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When I was planning my sermon this week and thinking about the theme for the day which is Do Not Be Afraid – and about us Sharing Encouragement, I had a much different sermon in mind leading up to Wednesday night. Thursday I spent the day reflecting on how when presented with the reality of Russia invading Ukraine with no just cause, what does standing up in the face of fear and encouraging one another look like?
How can we find comfort and meaning in this scripture passage, when, really – weren’t things bad enough with one thing after another in recent times – Covid on its own was enough, the severe weather events, then recently the freedom convoy disrupting lives and creating division in our country, more children’s remains found on residential school grounds, and now Russia launching an invasion, with the death count already significant, with real reason for fear throughout Ukraine, Russia and for the rest of us looking on from afar.
And Jesus says “get up and do not be afraid.”
Sometimes we have real reasons to be afraid. In light of all the things happening in the world and in our lives right now – what does it mean for us to hear “get up and do not be afraid?”
I was thinking about the Russians who are protesting Putin’s attack on Ukraine and getting arrested by the hundreds and thousands? Standing up in protest against a ruthless leader. What does it mean for them to get up and not be afraid?
And we have seen so many images these last few days of Ukrainians who are hiding in the underground subways to keep themselves safe. Ukrainians who are fleeing on packed highways just to try to find a safer place to be. Parents who are having to say tearful goodbyes to their family as they go off to fight in this war to protect their country, not knowing if they’ll see their children and spouses again. What does it mean for them to get up and not be afraid?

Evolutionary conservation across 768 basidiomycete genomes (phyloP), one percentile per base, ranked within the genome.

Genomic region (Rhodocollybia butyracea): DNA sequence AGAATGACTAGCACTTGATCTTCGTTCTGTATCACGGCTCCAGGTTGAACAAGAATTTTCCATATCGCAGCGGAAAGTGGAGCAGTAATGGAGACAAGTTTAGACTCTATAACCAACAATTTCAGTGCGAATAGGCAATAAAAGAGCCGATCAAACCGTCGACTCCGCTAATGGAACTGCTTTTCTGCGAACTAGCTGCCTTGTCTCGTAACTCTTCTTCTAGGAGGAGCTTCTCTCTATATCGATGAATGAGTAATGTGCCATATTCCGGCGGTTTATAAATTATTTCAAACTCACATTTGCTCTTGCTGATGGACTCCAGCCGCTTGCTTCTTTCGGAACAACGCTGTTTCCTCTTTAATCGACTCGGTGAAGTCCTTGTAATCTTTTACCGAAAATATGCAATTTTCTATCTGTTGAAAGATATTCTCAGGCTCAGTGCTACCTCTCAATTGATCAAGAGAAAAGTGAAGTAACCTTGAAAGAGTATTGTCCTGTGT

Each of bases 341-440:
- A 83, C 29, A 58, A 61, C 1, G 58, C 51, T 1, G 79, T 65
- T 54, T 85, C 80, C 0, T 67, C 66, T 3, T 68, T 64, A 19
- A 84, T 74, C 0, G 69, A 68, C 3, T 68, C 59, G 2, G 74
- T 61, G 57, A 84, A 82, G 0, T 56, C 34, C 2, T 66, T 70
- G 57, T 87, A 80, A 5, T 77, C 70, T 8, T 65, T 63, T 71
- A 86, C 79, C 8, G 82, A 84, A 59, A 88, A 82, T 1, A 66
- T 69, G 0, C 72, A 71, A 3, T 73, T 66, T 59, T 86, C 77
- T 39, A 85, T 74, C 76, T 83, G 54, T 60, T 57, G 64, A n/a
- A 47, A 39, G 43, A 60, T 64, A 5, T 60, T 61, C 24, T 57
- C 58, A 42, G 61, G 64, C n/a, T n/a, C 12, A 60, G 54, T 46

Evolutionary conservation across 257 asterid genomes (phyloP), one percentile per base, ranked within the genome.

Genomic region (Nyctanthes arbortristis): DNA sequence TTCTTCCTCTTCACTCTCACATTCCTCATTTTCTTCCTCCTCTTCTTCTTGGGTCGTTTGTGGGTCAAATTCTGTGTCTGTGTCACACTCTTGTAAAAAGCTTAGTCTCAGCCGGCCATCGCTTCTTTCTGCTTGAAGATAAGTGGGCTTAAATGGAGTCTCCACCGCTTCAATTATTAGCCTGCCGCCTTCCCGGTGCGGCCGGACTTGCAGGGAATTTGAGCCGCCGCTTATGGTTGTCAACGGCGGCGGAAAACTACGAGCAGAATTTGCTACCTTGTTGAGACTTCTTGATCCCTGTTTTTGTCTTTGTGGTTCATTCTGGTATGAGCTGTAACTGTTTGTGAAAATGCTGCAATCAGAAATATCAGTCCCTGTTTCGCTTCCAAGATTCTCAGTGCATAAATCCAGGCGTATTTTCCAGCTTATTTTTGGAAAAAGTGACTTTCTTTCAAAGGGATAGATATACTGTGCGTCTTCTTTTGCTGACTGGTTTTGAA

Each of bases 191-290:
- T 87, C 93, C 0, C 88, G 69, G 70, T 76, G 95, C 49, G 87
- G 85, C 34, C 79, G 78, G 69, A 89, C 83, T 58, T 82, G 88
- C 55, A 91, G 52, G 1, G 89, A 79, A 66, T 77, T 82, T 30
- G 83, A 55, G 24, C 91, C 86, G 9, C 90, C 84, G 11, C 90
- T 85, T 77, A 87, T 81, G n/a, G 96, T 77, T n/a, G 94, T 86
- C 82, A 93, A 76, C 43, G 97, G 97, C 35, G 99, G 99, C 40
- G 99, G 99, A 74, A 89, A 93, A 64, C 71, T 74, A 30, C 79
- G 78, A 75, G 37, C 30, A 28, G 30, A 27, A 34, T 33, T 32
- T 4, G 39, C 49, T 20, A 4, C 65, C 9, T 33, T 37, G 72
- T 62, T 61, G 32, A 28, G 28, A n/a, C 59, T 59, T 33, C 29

When I think about these situations that people on the other side of the world are in right now as I sit comfortably in the safety of my home and we sit in the comfort and safety of this sanctuary, I recognize that I have never known such fear as they are experiencing right now. That kind of life-threatening situation is not one that I have ever, or hopefully will ever find myself in. I cannot imagine the amount of courage required to get through those types of experiences.
I imagine that fear would immobilize some and act as motivation for others, sometimes motivation giving them courage, and sometimes the motivation might lead them to have the courage to take unnecessary risks.
For us here, the kind of fear of imminent danger that is being experienced in Ukraine right now feels like it is on a completely different scale than the fears that we have here. But the fears we experience are real and can still be immobilizing.
In our local context of the pandemic, for the immunocompromised in our communities, who are still at risk of severe illness if they get Covid. Many are afraid as restrictions are being eased. What does it mean for them to get up and not be afraid?
Or for Indigenous families who have experienced loss on so many levels throughout their lifetime and generations before, fear for their children’s futures knowing that they are at higher risk for addictions, suicide, homelessness and incarceration and the women in their community who are going missing and being added to the statistics of missing and murdered Indigenous women. What does it mean for them to get up and not be afraid?
Or as we see the effects of climate change causing increasingly severe weather events and misuse and destruction of our planet. What does it mean when faced with climate change to say get up and don’t be afraid?
It seems to me that Get up and don’t be afraid – is maybe not the message that people need to hear right now.
But what did it mean in the context of this morning’s scripture?
Jesus takes some of the disciples up the mountain after sharing his teachings and ministry with them. On top of the mountain they had this amazing experience. Jesus was transfigured before them, and his face shone like the sun, and his clothes became dazzling white. Then Moses and Elijah appeared.
On top of the mountain, Peter knows that Jesus’ dazzling appearance in the presence of Moses and Elijah is significant– He says “Lord, it is good for us to be here!”–but he does not fully understand what he is seeing. His suggestion to build three dwelling places, seems like his attempt to capture the moment, to preserve it for safekeeping, to contain this wild, frightening experience into an everyday, household encounter. One might imagine Peter, jumping up and down with his hand in the air, like a student who is desperate to give the right answer, but who cannot quite get it right because he does not fully understand the question.
At its core, the Transfiguration insists that change is difficult but needed. Change rocks our world, but likely our world needed some sort of earth shattering event.